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Schools Not Interested in Obama Commencement, CBS Urges Them to Get Interested

Tuesday's CBS Early Show featured a fawning story on President Obama's Race to the Top Commencement Challenge that sounded like it was written by the White House communications department. What the segment failed to mention was the severe lack of high schools that had actually entered the contest to have Obama speak at their graduation ceremonies.

Co-host Erica Hill teased the story at the top of the 8:30AM ET half hour and portrayed the program as a great success: "More than a thousand high schools tried to get President Obama to deliver their commencement address at last year's graduation. No easy feat to get the President to your high school....how high schools around the country can compete for that honor and a visit from the President again this year." She left out the fact that this year the White House was having tremendous difficulty attracting a similar level of interest.

According to a March 7 report on CBS's own Political Hotsheet blog on CBSNews.com: "An internal White House memo indicates that the White House is facing a shortage of applications less than a week before the deadline....CBS News has learned a White House Communications Office internal memo dated February 22 noted 'a major issue with the Commencement Challenge.'"

Political Hotsheet writer Peter Maer went on to quote from the leaked memo:

"As of yesterday we had received 14 applications and the deadline is Friday," the memo said. The memo also urged recipients to, "please keep the application number close hold."

A follow-up memo on February 28 reported receipt of 68 applications. Noting the competition among more than 1,000 schools last year, the memo said, "Something isn't working." It called on staffers to ask "friendly congressional, gubernatorial and mayoral offices" to encourage schools to apply.


Apparently that also included friendly news networks.

The follow-up memo went to specifically instruct staffers: "We do not want the actual application number out there (we didn't release the number of applications we received last year until after the submission period)-so folks should not use it in their pitches." The Early Show seemed to follow that advice to the letter by not mentioning the memos in the Tuesday on-air segment.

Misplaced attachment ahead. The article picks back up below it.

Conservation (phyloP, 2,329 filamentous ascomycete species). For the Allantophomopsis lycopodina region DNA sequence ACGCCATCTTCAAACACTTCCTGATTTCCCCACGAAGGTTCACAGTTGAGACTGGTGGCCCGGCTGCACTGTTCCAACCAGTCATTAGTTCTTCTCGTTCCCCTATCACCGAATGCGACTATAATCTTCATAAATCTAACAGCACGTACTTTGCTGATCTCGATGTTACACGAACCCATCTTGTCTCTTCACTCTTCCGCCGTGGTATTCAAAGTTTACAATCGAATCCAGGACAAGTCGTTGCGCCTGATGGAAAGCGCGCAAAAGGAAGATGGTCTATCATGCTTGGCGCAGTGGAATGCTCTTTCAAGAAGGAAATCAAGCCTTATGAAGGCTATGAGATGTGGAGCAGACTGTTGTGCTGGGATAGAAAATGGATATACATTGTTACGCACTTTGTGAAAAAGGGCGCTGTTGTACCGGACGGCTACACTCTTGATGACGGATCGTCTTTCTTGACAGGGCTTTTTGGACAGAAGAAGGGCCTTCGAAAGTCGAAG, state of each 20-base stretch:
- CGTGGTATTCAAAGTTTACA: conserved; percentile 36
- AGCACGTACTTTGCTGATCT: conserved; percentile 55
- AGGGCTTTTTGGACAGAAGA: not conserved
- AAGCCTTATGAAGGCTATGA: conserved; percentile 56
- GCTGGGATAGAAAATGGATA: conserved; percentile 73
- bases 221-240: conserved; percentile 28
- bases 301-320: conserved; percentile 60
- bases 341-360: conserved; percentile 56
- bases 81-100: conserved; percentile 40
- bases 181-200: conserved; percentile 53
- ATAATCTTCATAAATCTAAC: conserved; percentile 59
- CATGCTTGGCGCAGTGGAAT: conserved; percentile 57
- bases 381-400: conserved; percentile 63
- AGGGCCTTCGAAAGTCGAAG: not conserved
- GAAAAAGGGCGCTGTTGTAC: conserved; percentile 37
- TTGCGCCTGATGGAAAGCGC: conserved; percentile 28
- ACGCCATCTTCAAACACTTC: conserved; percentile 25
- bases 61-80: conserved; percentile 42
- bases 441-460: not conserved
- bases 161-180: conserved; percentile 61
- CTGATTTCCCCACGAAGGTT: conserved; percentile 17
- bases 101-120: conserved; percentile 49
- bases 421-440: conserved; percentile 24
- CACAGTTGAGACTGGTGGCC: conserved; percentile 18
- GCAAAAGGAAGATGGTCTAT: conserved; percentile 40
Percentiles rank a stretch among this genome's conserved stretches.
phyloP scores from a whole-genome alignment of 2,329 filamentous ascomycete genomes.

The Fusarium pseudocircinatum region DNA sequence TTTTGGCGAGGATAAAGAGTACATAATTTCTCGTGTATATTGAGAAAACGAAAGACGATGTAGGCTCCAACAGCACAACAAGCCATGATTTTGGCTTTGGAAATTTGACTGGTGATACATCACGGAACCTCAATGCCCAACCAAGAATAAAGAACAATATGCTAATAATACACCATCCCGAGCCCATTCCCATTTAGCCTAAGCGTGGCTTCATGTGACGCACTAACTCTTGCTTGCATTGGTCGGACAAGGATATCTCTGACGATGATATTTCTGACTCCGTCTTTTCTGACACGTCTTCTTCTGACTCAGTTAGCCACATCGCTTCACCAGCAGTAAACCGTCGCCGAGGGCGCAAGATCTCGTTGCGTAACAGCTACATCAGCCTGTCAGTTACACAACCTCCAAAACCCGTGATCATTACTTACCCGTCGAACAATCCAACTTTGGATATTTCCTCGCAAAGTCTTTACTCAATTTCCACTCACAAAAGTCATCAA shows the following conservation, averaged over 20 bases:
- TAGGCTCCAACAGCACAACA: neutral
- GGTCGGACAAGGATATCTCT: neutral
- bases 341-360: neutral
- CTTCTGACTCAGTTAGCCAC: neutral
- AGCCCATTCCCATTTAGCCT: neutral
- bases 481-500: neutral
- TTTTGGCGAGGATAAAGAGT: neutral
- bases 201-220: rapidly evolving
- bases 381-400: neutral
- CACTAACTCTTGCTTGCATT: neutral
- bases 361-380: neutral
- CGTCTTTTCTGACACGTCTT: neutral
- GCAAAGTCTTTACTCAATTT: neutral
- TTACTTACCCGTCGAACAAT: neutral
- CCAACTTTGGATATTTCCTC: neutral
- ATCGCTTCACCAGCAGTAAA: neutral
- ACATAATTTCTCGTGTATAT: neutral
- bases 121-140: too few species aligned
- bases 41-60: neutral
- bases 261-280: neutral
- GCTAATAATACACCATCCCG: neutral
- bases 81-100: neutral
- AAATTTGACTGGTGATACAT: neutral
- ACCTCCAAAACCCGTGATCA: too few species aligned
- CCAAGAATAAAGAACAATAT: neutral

Special Early Show contributor Ayla Brown, daughter of Massachusetts Republican Senator Scott Brown, put together the glowing piece on the Race to the Top initiative: "The program asked students to showcase the innovative ways they're preparing for college....The President hopes the program encourages more kids to graduate from college, but at the very least, it provides lasting memories for students."

Near the end of her report, Brown urged schools to apply to the program as soon as possible: "The President plans to again deliver a commencement address to one graduating class at the end of the school year, but you have to be in it to win it, so get those applications in before Friday's deadline." She didn't mention that the deadline had been extended due to the low number of schools that applied. The headline on screen read: "The President's Speech; Schools Compete for Obama Visit."

Hill asked Brown: "Why did the President start this program?" Brown replied: "You know, he started this program because he wants this country to further their education. He believes that we need to be on top, we need to prove that kids can go to college and I think that that's really his message in wanting to do this program." Hill added that the winning school would get "a huge gift" of Obama speaking at commencement.

Brown again urged schools to apply: "And what the application process is all about is this year the public can vote, so if you go to WhiteHouse.gov, you can find out a lot more information." The White House website address appeared on screen.

In case those plugs were not enough, Hill concluded the segment with: "And again, for more information on how your school can enter the Race to the Top Commencement Challenge, you'll find it all on our website, EarlyShow.CBSNews.com."

Here is a full transcript of the March 8 segment:

8:31AM ET TEASE:

ERICA HILL: Also ahead this half hour, more than a thousand high schools tried to get President Obama to deliver their commencement address at last year's graduation. No easy feat to get the President to your high school. One school, though, managed to make it happen. And the Early Show's special contributor Ayla Brown visited that Michigan high school, spoke with the principal, some of the students who were able to get President Obama there. She's going to join us this morning with a little bit more on what she found about that very special high school and how high schools around the country can compete for that honor and a visit from the President again this year.

CHRIS WRAGGE: Remember last year we actually spoke with that principal and a bunch of the kids from that school. Quite an honor, they did a nice job. And now they're giving advice to everyone. Alright Erica, we'll see you in just a couple of minutes. We're going to get to those stories coming up, but first, guess who's here? Marysol Castro with a check of the weather.

MARYSOL CASTRO: Well, I have to just say very quickly President Obama did speak at my alma mater Wesleyan, before he came president, just want to-